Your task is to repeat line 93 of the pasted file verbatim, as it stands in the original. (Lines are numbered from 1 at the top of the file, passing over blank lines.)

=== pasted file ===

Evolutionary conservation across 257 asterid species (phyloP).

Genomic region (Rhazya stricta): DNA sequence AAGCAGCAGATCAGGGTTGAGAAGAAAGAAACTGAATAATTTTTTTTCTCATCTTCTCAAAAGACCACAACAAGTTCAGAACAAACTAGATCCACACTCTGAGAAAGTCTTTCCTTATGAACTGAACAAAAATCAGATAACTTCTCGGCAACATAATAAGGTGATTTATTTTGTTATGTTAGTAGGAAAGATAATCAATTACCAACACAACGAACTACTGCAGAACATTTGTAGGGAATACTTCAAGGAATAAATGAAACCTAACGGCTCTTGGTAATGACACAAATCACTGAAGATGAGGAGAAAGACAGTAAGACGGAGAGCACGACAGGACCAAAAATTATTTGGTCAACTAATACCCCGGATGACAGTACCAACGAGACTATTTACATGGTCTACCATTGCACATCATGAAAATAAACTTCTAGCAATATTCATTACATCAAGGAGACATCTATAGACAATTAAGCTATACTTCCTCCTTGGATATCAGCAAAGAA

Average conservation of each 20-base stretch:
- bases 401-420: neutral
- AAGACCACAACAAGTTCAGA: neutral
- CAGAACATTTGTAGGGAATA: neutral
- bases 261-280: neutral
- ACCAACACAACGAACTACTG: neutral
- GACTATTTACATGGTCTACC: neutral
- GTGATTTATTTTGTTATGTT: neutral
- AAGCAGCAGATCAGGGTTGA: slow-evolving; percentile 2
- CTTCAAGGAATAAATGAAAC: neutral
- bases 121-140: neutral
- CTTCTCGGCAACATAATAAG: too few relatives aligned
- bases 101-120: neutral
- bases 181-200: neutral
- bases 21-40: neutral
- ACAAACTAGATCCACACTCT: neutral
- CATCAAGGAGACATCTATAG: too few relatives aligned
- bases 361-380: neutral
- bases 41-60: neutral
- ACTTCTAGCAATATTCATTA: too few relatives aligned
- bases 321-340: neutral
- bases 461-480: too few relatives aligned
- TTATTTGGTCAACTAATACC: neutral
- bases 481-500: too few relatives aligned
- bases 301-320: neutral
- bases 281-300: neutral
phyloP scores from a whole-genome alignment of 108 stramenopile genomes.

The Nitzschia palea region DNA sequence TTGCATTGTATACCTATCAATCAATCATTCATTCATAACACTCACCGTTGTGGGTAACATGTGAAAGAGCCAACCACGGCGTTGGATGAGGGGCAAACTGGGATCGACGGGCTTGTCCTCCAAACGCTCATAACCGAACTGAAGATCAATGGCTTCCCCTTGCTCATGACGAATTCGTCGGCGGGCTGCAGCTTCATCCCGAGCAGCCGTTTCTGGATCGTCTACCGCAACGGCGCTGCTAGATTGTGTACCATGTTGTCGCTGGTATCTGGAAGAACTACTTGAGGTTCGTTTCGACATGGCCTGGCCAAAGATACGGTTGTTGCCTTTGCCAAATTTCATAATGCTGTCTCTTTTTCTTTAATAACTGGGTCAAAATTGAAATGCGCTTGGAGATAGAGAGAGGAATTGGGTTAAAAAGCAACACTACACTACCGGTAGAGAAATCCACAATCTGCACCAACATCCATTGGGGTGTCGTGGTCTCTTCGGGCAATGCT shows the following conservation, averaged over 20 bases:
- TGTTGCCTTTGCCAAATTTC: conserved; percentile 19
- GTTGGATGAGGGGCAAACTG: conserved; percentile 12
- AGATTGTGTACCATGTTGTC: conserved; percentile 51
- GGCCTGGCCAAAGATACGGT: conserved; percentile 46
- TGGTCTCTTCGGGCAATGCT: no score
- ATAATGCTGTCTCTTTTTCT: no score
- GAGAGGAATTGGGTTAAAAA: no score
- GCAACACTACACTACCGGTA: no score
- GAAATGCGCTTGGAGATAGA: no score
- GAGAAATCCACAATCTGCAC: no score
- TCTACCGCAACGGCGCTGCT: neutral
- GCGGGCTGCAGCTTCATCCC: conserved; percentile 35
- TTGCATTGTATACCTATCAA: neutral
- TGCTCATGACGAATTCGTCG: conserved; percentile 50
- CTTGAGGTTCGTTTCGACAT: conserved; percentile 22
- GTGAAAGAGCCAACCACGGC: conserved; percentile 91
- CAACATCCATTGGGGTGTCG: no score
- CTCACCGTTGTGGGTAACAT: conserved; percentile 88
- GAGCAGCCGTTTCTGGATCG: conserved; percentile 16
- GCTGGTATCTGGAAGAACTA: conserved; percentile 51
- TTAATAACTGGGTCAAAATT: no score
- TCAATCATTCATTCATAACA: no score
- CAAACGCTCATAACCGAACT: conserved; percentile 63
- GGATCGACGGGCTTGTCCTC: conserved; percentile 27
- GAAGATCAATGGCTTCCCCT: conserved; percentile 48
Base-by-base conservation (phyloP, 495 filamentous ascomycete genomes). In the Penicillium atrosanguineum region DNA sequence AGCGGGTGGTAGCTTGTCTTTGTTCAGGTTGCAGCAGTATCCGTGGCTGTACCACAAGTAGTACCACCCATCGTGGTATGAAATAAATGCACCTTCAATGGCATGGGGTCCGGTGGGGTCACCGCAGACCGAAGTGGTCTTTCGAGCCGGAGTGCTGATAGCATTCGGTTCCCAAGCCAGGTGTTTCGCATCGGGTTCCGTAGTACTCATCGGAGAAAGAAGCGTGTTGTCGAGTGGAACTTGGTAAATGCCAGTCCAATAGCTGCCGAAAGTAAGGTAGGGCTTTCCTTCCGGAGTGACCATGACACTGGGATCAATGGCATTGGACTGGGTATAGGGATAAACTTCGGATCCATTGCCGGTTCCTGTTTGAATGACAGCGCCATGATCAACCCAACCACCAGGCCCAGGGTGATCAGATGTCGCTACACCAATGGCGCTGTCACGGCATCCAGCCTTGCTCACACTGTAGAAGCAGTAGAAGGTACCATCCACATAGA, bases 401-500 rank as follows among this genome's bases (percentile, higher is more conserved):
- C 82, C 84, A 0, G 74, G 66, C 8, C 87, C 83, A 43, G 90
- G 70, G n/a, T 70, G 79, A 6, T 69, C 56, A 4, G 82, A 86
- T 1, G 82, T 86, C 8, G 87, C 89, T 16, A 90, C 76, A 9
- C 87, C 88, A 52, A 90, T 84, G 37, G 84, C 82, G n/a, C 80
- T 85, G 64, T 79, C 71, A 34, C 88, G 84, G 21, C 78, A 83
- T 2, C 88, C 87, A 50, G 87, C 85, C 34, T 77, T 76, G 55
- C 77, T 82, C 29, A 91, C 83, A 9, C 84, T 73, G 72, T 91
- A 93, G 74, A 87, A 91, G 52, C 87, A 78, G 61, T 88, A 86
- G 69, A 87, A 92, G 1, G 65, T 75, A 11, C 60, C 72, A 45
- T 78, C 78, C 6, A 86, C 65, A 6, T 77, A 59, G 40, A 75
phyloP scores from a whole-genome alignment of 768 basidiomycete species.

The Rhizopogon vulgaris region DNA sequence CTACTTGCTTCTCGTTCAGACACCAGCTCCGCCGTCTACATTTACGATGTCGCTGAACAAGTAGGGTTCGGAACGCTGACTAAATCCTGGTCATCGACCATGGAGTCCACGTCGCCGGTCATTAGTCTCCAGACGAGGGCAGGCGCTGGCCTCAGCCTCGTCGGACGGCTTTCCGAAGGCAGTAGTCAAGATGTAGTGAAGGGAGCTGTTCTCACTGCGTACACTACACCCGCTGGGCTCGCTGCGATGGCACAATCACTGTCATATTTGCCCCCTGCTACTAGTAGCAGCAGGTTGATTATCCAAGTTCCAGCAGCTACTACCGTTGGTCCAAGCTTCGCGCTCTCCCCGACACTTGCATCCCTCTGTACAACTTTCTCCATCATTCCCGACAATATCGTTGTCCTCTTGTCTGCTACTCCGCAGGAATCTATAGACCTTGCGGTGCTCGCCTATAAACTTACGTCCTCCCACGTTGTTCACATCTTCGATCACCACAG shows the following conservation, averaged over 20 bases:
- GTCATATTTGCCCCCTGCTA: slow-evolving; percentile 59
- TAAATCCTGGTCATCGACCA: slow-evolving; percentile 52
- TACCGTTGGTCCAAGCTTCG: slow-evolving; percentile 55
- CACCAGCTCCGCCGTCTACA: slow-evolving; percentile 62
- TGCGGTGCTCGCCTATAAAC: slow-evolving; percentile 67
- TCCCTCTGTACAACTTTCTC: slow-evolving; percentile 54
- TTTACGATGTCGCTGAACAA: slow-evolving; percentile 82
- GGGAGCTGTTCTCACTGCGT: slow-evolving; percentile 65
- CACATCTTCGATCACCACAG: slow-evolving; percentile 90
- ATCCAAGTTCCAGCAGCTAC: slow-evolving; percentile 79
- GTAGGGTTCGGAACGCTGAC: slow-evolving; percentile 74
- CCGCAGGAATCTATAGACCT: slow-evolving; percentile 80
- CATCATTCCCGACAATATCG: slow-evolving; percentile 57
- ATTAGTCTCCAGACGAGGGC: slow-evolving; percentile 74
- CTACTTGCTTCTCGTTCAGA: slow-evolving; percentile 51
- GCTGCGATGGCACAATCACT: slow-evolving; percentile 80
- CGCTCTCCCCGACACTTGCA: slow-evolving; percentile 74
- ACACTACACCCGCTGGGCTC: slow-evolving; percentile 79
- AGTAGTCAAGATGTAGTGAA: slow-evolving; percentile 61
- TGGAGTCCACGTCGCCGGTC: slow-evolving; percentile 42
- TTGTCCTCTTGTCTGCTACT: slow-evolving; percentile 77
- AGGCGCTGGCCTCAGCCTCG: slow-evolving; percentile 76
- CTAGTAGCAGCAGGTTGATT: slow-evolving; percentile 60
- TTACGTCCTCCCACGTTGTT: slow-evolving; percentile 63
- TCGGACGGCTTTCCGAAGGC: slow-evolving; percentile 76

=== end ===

- TCGGACGGCTTTCCGAAGGC: slow-evolving; percentile 76